Under treatment

Albert Smith (not his real name) is 80. He was diagnosed with Parkinson’s disease by his GP three years ago and initially took co-beneldopa 62.5mg three times a day with food. At first the co-beneldopa was effective. ‘It was like a miracle,’ he said. ‘My walking improved, the shake in my hand went away for most of the day and I could get out of my chair more easily.’ Three years later Mr Smith found his shuffling walk and tremor had returned. He had read that Parkinson’s gets worse over time and that eventually co-beneldopa does not work so he had accepted that he had to put up with it.

Interventions

Mr Smith needed to take stronger and more frequent doses of co-beneldopa at least half an hour before food (Kemster et al, 1994). This is because levodopa is a large, neutral amino acid that competes with large, neutral amino acids derived from protein, therefore more will be absorbed if taken before food. Doses are best spaced equally through the day. Mr Smith gets up at 7.30am so it made sense for him to take his co-beneldopa half an hour before getting out of bed and then at four-hourly intervals.

Outcome

Mr Smith’s dose of co-beneldopa was increased and his mobility and tremor improved. He was referred to the day hospital and benefited from physiotherapy and a full occupational therapy assessment. Now he is under the care of a hospital consultant with a special interest in Parkinson’s and has access to a nurse specialist. Mr Smith will be kept under regular review.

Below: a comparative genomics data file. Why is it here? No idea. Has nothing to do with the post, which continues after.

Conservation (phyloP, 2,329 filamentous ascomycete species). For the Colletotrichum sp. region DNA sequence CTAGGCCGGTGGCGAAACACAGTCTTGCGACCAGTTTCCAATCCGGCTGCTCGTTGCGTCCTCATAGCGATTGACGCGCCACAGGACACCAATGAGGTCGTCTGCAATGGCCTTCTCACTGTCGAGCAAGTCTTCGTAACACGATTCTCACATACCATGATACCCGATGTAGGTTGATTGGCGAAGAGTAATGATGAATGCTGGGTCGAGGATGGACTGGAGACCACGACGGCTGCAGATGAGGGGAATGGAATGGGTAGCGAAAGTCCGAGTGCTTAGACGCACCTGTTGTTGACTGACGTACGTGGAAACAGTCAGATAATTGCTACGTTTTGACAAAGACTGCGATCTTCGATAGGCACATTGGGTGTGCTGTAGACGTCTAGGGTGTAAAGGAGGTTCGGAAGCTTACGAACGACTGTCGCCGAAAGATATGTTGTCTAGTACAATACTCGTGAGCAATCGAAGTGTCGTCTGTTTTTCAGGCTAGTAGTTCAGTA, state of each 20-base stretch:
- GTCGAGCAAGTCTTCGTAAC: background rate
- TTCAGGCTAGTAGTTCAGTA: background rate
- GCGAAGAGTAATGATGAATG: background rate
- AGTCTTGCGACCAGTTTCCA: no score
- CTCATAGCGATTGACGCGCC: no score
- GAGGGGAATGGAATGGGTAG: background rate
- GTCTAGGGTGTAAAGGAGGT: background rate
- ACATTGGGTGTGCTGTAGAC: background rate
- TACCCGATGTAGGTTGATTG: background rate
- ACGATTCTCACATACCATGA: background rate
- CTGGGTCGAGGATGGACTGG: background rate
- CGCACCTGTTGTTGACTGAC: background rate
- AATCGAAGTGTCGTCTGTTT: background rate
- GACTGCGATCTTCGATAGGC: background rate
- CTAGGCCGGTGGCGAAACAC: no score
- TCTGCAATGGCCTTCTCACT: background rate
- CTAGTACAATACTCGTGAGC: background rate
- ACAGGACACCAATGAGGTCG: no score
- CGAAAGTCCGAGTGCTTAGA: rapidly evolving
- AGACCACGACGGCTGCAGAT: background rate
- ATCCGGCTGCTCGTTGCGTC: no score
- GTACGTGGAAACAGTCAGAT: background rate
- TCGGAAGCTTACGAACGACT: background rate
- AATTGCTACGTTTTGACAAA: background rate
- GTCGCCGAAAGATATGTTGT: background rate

Conclusion

Many people with Parkinson’s disease experience poor symptom control despite the existence of knowledge and expertise to optimally treat symptoms. Regular monitoring by health professionals with expertise in this disease area is vital.

Identifying poor symptom control and taking the appropriate action can significantly improve the patient’s quality of life, thereby impacting on their carers and family. Allowing patients to self-medicate while in hospital or enabling staff to give drugs outside set drug round times is good practice and promotes optimum disease control.

Learning objectives

Each week Nursing Times publishes a guided learning article with reflection points to help you with your CPD. After reading the article you should be able to:

- Understand the motor symptoms of Parkinson’s disease;

- Know the non-motor symptoms of Parkinson’s;

- Be familiar with the drug treatments for the disease;

- Understand how to recognise poor symptom control.

Guided reflection

Use the following points to write a reflection for your PREP portfolio:

- Write about your area of work and why this article is relevant to your practice;

- Reflect on the last time you encountered a patient with Parkinson’s disease;

- Identify a piece of information that could have informed your care of that patient;

- Consider how you will apply what you have learnt to the next patient you encounter who has Parkinson’s;

- Explain how you will disseminate this information to your colleagues.

This article has been double-blind peer-reviewed.

For related articles on this subject and links to relevant websites see www.nursingtimes.net